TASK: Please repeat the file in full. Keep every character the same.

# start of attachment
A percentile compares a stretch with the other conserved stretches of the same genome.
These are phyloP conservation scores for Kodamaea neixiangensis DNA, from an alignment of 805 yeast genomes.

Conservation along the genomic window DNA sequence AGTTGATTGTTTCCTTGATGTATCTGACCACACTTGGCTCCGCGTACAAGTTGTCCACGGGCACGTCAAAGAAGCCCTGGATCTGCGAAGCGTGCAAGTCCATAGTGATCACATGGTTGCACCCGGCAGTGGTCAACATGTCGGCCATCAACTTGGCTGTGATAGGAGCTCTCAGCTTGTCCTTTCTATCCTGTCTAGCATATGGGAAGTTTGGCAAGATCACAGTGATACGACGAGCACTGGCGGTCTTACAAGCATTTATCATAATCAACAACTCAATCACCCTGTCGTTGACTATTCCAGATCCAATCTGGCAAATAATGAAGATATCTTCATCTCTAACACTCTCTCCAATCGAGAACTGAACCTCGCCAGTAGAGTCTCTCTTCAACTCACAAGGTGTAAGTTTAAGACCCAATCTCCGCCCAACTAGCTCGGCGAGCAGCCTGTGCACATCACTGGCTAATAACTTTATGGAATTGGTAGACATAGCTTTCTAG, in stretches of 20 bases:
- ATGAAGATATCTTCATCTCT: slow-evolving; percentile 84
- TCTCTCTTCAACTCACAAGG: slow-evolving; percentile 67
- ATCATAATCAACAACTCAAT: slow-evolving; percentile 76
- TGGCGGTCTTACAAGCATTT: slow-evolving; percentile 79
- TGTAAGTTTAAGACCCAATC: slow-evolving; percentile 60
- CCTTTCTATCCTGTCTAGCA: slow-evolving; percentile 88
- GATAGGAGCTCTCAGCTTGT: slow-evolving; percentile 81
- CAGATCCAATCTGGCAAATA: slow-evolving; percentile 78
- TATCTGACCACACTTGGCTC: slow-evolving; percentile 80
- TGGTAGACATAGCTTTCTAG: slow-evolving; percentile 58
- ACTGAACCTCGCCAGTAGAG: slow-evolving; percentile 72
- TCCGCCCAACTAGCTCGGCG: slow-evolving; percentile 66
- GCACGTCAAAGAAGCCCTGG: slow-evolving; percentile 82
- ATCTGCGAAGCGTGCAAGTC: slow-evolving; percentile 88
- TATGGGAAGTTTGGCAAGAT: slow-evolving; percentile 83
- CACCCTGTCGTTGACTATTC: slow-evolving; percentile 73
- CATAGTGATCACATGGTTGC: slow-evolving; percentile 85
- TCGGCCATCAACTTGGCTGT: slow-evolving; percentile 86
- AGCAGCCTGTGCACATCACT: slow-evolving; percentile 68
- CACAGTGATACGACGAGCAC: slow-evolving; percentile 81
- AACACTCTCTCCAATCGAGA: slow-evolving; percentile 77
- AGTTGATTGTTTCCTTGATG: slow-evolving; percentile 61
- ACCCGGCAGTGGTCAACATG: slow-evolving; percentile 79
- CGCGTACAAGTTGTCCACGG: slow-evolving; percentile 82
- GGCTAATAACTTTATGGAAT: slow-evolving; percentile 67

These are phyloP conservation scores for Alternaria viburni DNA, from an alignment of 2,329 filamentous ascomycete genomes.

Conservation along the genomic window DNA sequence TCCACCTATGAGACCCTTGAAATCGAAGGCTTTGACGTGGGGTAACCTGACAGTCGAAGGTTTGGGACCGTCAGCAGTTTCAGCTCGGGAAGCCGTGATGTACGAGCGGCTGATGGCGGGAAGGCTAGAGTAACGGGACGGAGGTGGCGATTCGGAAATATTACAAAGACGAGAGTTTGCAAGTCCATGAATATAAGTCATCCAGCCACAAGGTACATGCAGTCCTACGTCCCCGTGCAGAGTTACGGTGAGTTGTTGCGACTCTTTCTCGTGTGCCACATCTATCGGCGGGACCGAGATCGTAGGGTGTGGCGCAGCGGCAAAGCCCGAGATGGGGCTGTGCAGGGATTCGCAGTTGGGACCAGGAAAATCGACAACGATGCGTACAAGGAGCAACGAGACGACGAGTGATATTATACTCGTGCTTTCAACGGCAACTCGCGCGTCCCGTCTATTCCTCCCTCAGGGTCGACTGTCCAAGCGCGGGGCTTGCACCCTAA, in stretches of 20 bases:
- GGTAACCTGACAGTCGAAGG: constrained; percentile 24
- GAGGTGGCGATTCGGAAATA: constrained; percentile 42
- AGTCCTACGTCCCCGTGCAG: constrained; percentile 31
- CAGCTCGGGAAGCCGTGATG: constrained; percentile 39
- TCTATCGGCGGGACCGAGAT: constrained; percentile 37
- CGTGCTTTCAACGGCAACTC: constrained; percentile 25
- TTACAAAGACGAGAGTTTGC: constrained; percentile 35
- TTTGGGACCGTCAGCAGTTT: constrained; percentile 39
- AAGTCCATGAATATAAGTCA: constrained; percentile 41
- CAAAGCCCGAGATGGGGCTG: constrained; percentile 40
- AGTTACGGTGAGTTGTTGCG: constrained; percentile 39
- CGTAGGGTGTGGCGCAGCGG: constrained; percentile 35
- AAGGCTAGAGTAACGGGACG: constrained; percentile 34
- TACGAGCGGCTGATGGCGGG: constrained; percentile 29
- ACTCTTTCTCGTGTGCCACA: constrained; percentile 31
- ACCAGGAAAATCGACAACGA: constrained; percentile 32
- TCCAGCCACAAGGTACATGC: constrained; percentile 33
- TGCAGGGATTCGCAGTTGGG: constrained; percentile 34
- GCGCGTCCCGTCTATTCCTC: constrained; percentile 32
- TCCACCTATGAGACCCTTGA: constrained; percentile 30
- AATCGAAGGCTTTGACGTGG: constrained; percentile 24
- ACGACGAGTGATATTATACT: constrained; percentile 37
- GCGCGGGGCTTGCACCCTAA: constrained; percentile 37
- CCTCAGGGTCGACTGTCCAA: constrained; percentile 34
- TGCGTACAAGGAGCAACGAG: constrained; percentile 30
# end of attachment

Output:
A percentile compares a stretch with the other conserved stretches of the same genome.
These are phyloP conservation scores for Kodamaea neixiangensis DNA, from an alignment of 805 yeast genomes.

Conservation along the genomic window DNA sequence AGTTGATTGTTTCCTTGATGTATCTGACCACACTTGGCTCCGCGTACAAGTTGTCCACGGGCACGTCAAAGAAGCCCTGGATCTGCGAAGCGTGCAAGTCCATAGTGATCACATGGTTGCACCCGGCAGTGGTCAACATGTCGGCCATCAACTTGGCTGTGATAGGAGCTCTCAGCTTGTCCTTTCTATCCTGTCTAGCATATGGGAAGTTTGGCAAGATCACAGTGATACGACGAGCACTGGCGGTCTTACAAGCATTTATCATAATCAACAACTCAATCACCCTGTCGTTGACTATTCCAGATCCAATCTGGCAAATAATGAAGATATCTTCATCTCTAACACTCTCTCCAATCGAGAACTGAACCTCGCCAGTAGAGTCTCTCTTCAACTCACAAGGTGTAAGTTTAAGACCCAATCTCCGCCCAACTAGCTCGGCGAGCAGCCTGTGCACATCACTGGCTAATAACTTTATGGAATTGGTAGACATAGCTTTCTAG, in stretches of 20 bases:
- ATGAAGATATCTTCATCTCT: slow-evolving; percentile 84
- TCTCTCTTCAACTCACAAGG: slow-evolving; percentile 67
- ATCATAATCAACAACTCAAT: slow-evolving; percentile 76
- TGGCGGTCTTACAAGCATTT: slow-evolving; percentile 79
- TGTAAGTTTAAGACCCAATC: slow-evolving; percentile 60
- CCTTTCTATCCTGTCTAGCA: slow-evolving; percentile 88
- GATAGGAGCTCTCAGCTTGT: slow-evolving; percentile 81
- CAGATCCAATCTGGCAAATA: slow-evolving; percentile 78
- TATCTGACCACACTTGGCTC: slow-evolving; percentile 80
- TGGTAGACATAGCTTTCTAG: slow-evolving; percentile 58
- ACTGAACCTCGCCAGTAGAG: slow-evolving; percentile 72
- TCCGCCCAACTAGCTCGGCG: slow-evolving; percentile 66
- GCACGTCAAAGAAGCCCTGG: slow-evolving; percentile 82
- ATCTGCGAAGCGTGCAAGTC: slow-evolving; percentile 88
- TATGGGAAGTTTGGCAAGAT: slow-evolving; percentile 83
- CACCCTGTCGTTGACTATTC: slow-evolving; percentile 73
- CATAGTGATCACATGGTTGC: slow-evolving; percentile 85
- TCGGCCATCAACTTGGCTGT: slow-evolving; percentile 86
- AGCAGCCTGTGCACATCACT: slow-evolving; percentile 68
- CACAGTGATACGACGAGCAC: slow-evolving; percentile 81
- AACACTCTCTCCAATCGAGA: slow-evolving; percentile 77
- AGTTGATTGTTTCCTTGATG: slow-evolving; percentile 61
- ACCCGGCAGTGGTCAACATG: slow-evolving; percentile 79
- CGCGTACAAGTTGTCCACGG: slow-evolving; percentile 82
- GGCTAATAACTTTATGGAAT: slow-evolving; percentile 67

These are phyloP conservation scores for Alternaria viburni DNA, from an alignment of 2,329 filamentous ascomycete genomes.

Conservation along the genomic window DNA sequence TCCACCTATGAGACCCTTGAAATCGAAGGCTTTGACGTGGGGTAACCTGACAGTCGAAGGTTTGGGACCGTCAGCAGTTTCAGCTCGGGAAGCCGTGATGTACGAGCGGCTGATGGCGGGAAGGCTAGAGTAACGGGACGGAGGTGGCGATTCGGAAATATTACAAAGACGAGAGTTTGCAAGTCCATGAATATAAGTCATCCAGCCACAAGGTACATGCAGTCCTACGTCCCCGTGCAGAGTTACGGTGAGTTGTTGCGACTCTTTCTCGTGTGCCACATCTATCGGCGGGACCGAGATCGTAGGGTGTGGCGCAGCGGCAAAGCCCGAGATGGGGCTGTGCAGGGATTCGCAGTTGGGACCAGGAAAATCGACAACGATGCGTACAAGGAGCAACGAGACGACGAGTGATATTATACTCGTGCTTTCAACGGCAACTCGCGCGTCCCGTCTATTCCTCCCTCAGGGTCGACTGTCCAAGCGCGGGGCTTGCACCCTAA, in stretches of 20 bases:
- GGTAACCTGACAGTCGAAGG: constrained; percentile 24
- GAGGTGGCGATTCGGAAATA: constrained; percentile 42
- AGTCCTACGTCCCCGTGCAG: constrained; percentile 31
- CAGCTCGGGAAGCCGTGATG: constrained; percentile 39
- TCTATCGGCGGGACCGAGAT: constrained; percentile 37
- CGTGCTTTCAACGGCAACTC: constrained; percentile 25
- TTACAAAGACGAGAGTTTGC: constrained; percentile 35
- TTTGGGACCGTCAGCAGTTT: constrained; percentile 39
- AAGTCCATGAATATAAGTCA: constrained; percentile 41
- CAAAGCCCGAGATGGGGCTG: constrained; percentile 40
- AGTTACGGTGAGTTGTTGCG: constrained; percentile 39
- CGTAGGGTGTGGCGCAGCGG: constrained; percentile 35
- AAGGCTAGAGTAACGGGACG: constrained; percentile 34
- TACGAGCGGCTGATGGCGGG: constrained; percentile 29
- ACTCTTTCTCGTGTGCCACA: constrained; percentile 31
- ACCAGGAAAATCGACAACGA: constrained; percentile 32
- TCCAGCCACAAGGTACATGC: constrained; percentile 33
- TGCAGGGATTCGCAGTTGGG: constrained; percentile 34
- GCGCGTCCCGTCTATTCCTC: constrained; percentile 32
- TCCACCTATGAGACCCTTGA: constrained; percentile 30
- AATCGAAGGCTTTGACGTGG: constrained; percentile 24
- ACGACGAGTGATATTATACT: constrained; percentile 37
- GCGCGGGGCTTGCACCCTAA: constrained; percentile 37
- CCTCAGGGTCGACTGTCCAA: constrained; percentile 34
- TGCGTACAAGGAGCAACGAG: constrained; percentile 30